Thursday, April 24, 2008

Why Can't Hillary Clinton Close the Deal?

Watching the post-Pennsylvania primary coverage, you’d think Hillary Clinton has pulled an unprecedented upset by beating out Barack Obama with a “decisive” 10-point margin.

There are two components to the spin.

First, why wasn’t Senator Obama able to close the deal in Pennsylvania, despite outspending Clinton 3 to 1 with record amounts of money in the state? And second, why can’t Senator Obama win big states that Democrats need in the general election?

Obama wasn’t able to completely close the 20 point gap in this one state – Pennsylvania – despite the millions he spent, and according to Clinton, that makes him unelectable.

Does that mean the superdelegates should now gravitate towards Clinton, who (i) cannot close the much wider, nationwide 130+ delegate gap even if she gets up to 70% of the remaining delegates in the primary season; and (ii) has run out of money at least twice in the last two months, even having to loan her campaign $5 million at one point?

So the first question probably brings up even more questions.

How was Obama even able to raise the money to outspend Clinton 3 to 1?

Why wasn’t Clinton able to raise as much money – if not more money – than Obama, having been a multi-term New York senator, not to mention First Lady for eight years with a wildly popular Democratic president?

Why did she have to loan her campaign millions of dollars earlier in the primary season?

How is it that Barack Obama, after outspending Clinton 3 to 1 in the state, still has over $41 million in the bank while her campaign was in debt when the polls closed in Pennsylvania? Is he more advantaged than the 100-million-dollar Clintons?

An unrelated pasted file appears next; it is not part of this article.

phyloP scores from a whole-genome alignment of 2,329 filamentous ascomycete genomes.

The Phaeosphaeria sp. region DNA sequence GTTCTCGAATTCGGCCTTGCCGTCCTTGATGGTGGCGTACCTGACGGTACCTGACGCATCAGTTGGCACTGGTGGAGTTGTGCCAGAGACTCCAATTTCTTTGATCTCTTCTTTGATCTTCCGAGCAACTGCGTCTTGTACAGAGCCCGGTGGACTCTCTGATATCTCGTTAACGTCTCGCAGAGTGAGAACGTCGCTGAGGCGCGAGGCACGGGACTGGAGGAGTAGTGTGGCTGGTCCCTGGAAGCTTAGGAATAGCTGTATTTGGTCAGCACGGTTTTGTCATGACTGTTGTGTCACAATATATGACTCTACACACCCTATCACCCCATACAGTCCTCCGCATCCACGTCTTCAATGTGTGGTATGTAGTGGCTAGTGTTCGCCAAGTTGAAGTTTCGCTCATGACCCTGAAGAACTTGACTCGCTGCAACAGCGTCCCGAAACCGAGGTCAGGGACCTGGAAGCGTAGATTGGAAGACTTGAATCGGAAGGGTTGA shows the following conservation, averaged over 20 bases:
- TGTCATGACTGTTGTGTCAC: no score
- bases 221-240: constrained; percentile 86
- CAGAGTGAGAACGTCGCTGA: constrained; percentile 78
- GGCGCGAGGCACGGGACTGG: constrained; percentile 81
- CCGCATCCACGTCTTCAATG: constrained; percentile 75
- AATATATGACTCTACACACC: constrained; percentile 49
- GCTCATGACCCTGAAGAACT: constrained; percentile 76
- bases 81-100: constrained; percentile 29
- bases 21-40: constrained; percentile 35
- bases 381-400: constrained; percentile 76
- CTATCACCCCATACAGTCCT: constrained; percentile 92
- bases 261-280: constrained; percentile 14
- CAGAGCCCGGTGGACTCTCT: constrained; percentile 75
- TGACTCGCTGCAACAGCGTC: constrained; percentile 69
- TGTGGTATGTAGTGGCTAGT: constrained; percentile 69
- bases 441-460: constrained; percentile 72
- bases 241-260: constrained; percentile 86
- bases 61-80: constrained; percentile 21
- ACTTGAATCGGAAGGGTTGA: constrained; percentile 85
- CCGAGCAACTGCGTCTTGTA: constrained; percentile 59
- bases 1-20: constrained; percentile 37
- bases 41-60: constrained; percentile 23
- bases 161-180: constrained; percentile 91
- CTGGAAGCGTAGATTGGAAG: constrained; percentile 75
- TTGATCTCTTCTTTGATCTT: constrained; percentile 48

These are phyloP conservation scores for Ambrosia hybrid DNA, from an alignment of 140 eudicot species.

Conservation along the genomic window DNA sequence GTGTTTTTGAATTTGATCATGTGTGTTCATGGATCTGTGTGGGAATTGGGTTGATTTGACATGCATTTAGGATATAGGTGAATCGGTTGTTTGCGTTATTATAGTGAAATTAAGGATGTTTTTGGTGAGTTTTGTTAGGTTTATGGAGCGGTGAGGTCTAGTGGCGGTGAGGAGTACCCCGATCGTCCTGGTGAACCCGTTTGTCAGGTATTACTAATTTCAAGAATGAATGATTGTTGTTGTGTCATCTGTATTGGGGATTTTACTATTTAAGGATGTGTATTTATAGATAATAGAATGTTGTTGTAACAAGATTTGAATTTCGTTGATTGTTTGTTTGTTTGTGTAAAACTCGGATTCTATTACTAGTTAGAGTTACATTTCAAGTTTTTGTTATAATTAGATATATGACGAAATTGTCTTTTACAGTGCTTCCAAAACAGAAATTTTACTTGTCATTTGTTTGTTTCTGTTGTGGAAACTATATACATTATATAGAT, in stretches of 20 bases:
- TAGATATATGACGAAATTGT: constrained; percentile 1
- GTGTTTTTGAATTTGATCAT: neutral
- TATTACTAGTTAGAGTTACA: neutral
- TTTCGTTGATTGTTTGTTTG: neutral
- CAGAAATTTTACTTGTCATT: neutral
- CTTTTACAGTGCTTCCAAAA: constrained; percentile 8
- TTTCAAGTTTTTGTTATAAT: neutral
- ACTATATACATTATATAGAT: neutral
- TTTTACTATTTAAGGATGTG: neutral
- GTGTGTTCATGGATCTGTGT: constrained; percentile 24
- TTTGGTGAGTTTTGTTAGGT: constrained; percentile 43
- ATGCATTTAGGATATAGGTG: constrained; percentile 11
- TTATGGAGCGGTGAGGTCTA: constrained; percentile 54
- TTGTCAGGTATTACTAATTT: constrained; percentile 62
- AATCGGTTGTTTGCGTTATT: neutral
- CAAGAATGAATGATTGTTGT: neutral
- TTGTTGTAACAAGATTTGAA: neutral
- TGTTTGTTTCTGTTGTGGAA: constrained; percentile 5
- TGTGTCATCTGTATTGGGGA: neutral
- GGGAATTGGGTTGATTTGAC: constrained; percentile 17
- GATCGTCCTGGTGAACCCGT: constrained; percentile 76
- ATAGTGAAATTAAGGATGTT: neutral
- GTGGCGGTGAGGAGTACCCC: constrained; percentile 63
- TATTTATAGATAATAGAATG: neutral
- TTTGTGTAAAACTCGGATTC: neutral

Let’s step outside of Pennsylvania and ask the bigger question.

How is it that a black man – whose first name rhymes with Iraq, last name with Osama, and middle name literally IS Hussein – has come out of nowhere, de novo, with no prior political connections and just over one Senate term, singlehandedly dethroning the Clintons, who are virtually royalty in the Democratic Party establishment, if not in the entire country?

With the immense stature and recognition that Hillary Clinton has had nationwide over almost twenty years, how is it that has she not been able to defeat the unknown-till-very-recently Obama by more than just 10 points in Pennsylvania after six weeks of Jeremiah Wright, Bittergate, Bill Ayers, his weakest performance ever in a debate that was watched by over ten million people, and an initial lead of more than 20 points?

Moving on, the answer to the second question is shorter. Winning large states in a primary has very little to do with winning them in a general election. The Democrats in these states voted for either Clinton or Obama during the primaries because they had a choice among multiple Democratic candidates. In the general election, they won’t have that choice, and will most likely vote for whichever Democrat is going against John McCain, whether it's Obama or Clinton.

Every primary election season has those that swear they will vote for the other party if their favored candidate isn’t made their party’s nominee - don’t forget the hordes of Republicans who loudly and publicly vowed to vote for Hillary Clinton if the not-too-conservative John McCain ended up as their nominee. Now that the fight has died down and the GOP has almost uniformly coalesced around McCain, does anybody seriously believe that these Republicans – such as Ann Coulter or Bill Cunningham – will still vote Democratic in November? Come on.

Either Democratic candidate will be able to carry the states that Clinton has said only she can carry in a general election.

When (yes, "when", not "if") Obama is the nominee, Massachusetts will not suddenly go the way of McCain because Clinton won it in the primary. In the same way, whichever Democrat won Texas (Clinton by popular vote, Obama by delegates) is very unlikely to carry it in the general election.

That brings us back to the media coverage. Despite popular opinion, the media has helped Clinton all along, by treating this as a “close”, “neck-in-neck”, “tight” race, even though it was effectively over more than six weeks ago.

So don't fall for the electability argument. Clinton cannot take McCain down for one simple reason: she could not – and cannot – take down Obama.

2 comments:

Michael Hew said...

Nicely stated. The MSM is pretending that there is a "real" race in order to keep their ratings high. They know it's over as well.

Ali A. Rizvi said...

Exactly. It's been over since March 4! It seems now that the superdelegates are coming around.